Abortion laws and administration vary across the continent, with the effect that many people are traveling across borders to access services. In 2021, the Netherlands provided abortion care to almost 3,000 non-Dutch residents. England and Wales were also once popular destinations, but Brexit has meant that the number of non-residents visiting for abortions has shrunk from around 4,700 in 2018 to just 613 in 2021, most of whom were people from Ireland. (Even within Britain, access differs; people from Scotland often have to travel to England or Wales, as a lot of Scottish health boards set the gestational age limit earlier than the 24-week legal limit.)

The majority of Europeans who need abortion care can and do get it in the country in which they live, says Leah Hoctor, the senior regional director for Europe at the Center for Reproductive Rights. “But then we do, of course, have some countries in the region where, although abortion is legal, access—in practice—is very difficult,” she says.

Even in countries where abortions are legal and there are plenty of doctors to carry them out, access can be a minefield. Consciousness objection, a process by which medical professionals can refuse to carry out an abortion on ethical or religious grounds, is legal in 26 European countries. Italy is one place where this greatly restricts access, even though abortion is technically legal. As of 2019, 69 percent of Italian gynecologists conscientiously object, meaning they refuse to have any involvement with the process due to their moral or religious beliefs. Italy also has a lengthy waiting period for abortions, at seven days.

According to WHO guidelines, if a doctor conscientiously objects to providing an abortion, then that country’s health system must refer a patient to an alternative health care provider. But mandatory referrals are a poor fix and conscientiously objecting health care professionals are also often reluctant to reliably refer patients to someone who will provide necessary care. Hoctor says this systemic failure to ensure backup providers is one of the main reasons behind poor access in certain European countries, including Italy.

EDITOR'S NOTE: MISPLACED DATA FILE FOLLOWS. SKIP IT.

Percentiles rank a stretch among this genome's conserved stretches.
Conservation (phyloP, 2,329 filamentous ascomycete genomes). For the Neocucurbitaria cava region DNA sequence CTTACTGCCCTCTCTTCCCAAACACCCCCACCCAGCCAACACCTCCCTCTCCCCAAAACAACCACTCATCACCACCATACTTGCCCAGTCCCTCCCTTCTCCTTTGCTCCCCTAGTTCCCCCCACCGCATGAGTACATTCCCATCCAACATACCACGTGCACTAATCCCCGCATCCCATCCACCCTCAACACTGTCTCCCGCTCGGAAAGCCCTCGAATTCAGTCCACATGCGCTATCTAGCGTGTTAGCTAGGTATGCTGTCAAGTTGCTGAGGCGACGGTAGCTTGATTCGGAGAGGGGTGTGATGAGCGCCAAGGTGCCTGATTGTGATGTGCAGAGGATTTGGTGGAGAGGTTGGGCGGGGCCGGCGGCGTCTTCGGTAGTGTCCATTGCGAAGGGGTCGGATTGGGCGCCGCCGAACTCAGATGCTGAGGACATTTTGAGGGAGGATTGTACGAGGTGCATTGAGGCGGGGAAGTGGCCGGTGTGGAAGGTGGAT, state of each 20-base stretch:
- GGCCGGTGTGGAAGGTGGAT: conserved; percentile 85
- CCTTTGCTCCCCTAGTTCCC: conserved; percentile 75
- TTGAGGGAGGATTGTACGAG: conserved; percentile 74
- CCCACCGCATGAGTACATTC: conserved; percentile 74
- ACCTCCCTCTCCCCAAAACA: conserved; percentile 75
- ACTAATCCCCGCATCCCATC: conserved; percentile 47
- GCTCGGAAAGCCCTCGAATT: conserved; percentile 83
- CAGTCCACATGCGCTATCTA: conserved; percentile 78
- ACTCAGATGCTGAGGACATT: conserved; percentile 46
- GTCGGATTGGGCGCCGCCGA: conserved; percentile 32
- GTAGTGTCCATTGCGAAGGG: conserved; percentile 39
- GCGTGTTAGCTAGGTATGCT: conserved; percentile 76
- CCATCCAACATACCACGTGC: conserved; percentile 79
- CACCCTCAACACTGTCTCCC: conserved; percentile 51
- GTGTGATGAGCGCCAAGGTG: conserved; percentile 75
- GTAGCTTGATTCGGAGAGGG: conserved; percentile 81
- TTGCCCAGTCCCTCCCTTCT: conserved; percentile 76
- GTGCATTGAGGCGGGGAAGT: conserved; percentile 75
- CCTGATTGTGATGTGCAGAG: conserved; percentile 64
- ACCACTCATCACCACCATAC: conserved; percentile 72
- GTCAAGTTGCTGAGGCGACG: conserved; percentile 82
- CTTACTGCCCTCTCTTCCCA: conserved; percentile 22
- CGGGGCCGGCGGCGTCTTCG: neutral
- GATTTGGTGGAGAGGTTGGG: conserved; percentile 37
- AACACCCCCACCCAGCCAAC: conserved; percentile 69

Conscientious objection is on the rise in some countries, especially in Croatia, Romania, and Slovakia. Others, including Sweden, Finland, and Bulgaria, have outlawed it, ensuring that abortion access is seen as part of the duty of a health care provider.

But research has found that the most common reason behind traveling for abortion care—as seen in Ireland—is a country’s gestational age limit. While the WHO recommends against prohibiting abortion on the basis of gestational age, in more than 20 European countries, abortion access is capped at 12 weeks. In some places, the limit is even tighter; Croatia and Portugal, for example, have a 10-week limit.

Many people often need an abortion past their country’s limit due to a failed medication abortion, cost, or other barriers—or not realizing they were pregnant. Research has found that when people are refused an abortion due to gestational age limits, it can result in the unwanted continuation of pregnancy, particularly for people with cognitive impairments.

In many countries with a 12-week limit there are also convoluted exceptions that allow for an abortion to happen at a later point. Take Greece. Its 12-week limit shifts to 19 weeks in cases of rape or incest, to 24 weeks if the fetus has an abnormality, and is removed completely if there is a risk to the mother’s life or a chance of serious permanent damage to the mother’s physical or mental health. But on request, there are only a handful of countries in Europe where you can get a second trimester abortion—such as the Netherlands, England and Wales, and Spain—which means some countries are flooded with requests from people looking for care after the 12-week limit.

In some countries that have tight limits, abortion access can depend on how strictly the law is interpreted. In Germany abortion is illegal, but pregnant people can still obtain an abortion at up to 12 weeks if they agree to counseling, or later than this if the pregnancy poses a danger to the health of the mother. In England, the opposite is true; it has a liberal law, but it is enforced. In June 2023, the English public were served a harsh reminder that abortion beyond 24 weeks is still a criminal offense, when a woman was given a 28-month prison sentence for lying to procure abortion pills after the legal limit had passed.

And then there’s the issue of expense. If you have the funds to travel, the costs won’t stop there: Non-residents must pay over €1,000 to receive an abortion in the Netherlands, for example. Even for people not traveling abroad for an abortion, in 31 countries in Europe abortion isn’t included in national health care coverage, meaning that costs pose a significant barrier and disproportionately affect marginalized people. Refugees and people with disabilities, as well as those unable to afford travel, are already more hindered by a country’s restrictions.

Hoctor warns against disregarding the waves of progress for reproductive rights in the past year, partly due to what’s happening in America right now. Europe might not be the utopia some see it as, but progress continues to be made. Waiting periods have been trashed in Spain, gestational age limits expanded in France, the need for a two-doctor sign-off scrapped in Finland. “It’s really important that we document the progress that is happening,” Hoctor says. But the fight for reproductive rights continues, not just in the US—but in every country around the world. “Across the board, there’s room for improvement, in every country in the region.”